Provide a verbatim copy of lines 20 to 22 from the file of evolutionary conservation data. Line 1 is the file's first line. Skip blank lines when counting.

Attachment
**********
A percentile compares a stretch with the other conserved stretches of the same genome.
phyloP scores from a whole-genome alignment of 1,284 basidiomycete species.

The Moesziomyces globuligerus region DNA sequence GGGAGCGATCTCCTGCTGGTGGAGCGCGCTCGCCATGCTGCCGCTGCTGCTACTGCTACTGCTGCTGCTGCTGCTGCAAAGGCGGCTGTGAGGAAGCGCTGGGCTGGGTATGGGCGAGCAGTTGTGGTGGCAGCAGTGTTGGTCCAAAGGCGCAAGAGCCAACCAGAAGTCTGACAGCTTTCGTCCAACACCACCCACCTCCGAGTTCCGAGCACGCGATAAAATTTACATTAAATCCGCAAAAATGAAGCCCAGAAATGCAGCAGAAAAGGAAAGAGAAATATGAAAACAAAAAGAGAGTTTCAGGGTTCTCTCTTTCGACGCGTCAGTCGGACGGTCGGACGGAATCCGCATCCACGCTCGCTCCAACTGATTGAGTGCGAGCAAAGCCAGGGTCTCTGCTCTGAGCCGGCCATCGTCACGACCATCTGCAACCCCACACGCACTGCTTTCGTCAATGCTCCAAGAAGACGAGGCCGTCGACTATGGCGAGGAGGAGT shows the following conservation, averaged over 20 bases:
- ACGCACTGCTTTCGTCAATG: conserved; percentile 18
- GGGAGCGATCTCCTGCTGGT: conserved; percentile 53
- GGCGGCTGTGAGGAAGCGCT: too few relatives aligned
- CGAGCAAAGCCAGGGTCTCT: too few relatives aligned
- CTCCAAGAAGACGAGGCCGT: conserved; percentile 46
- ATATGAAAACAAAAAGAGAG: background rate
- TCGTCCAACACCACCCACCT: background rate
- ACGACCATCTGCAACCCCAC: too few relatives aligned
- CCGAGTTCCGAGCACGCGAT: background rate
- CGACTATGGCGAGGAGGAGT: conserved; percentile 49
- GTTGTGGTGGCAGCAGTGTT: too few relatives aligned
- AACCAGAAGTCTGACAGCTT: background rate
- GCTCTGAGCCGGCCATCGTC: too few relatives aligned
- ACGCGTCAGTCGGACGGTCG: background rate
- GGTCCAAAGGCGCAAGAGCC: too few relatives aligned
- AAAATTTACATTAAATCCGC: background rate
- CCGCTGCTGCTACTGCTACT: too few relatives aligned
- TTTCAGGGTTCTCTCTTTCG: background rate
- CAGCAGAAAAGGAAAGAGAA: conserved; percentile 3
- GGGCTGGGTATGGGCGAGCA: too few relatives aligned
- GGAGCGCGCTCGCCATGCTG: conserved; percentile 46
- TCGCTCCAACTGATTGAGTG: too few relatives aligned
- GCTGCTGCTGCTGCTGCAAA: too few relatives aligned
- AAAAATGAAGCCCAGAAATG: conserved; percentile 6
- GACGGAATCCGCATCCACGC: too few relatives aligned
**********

- CCGCTGCTGCTACTGCTACT: too few relatives aligned
- TTTCAGGGTTCTCTCTTTCG: background rate
- CAGCAGAAAAGGAAAGAGAA: conserved; percentile 3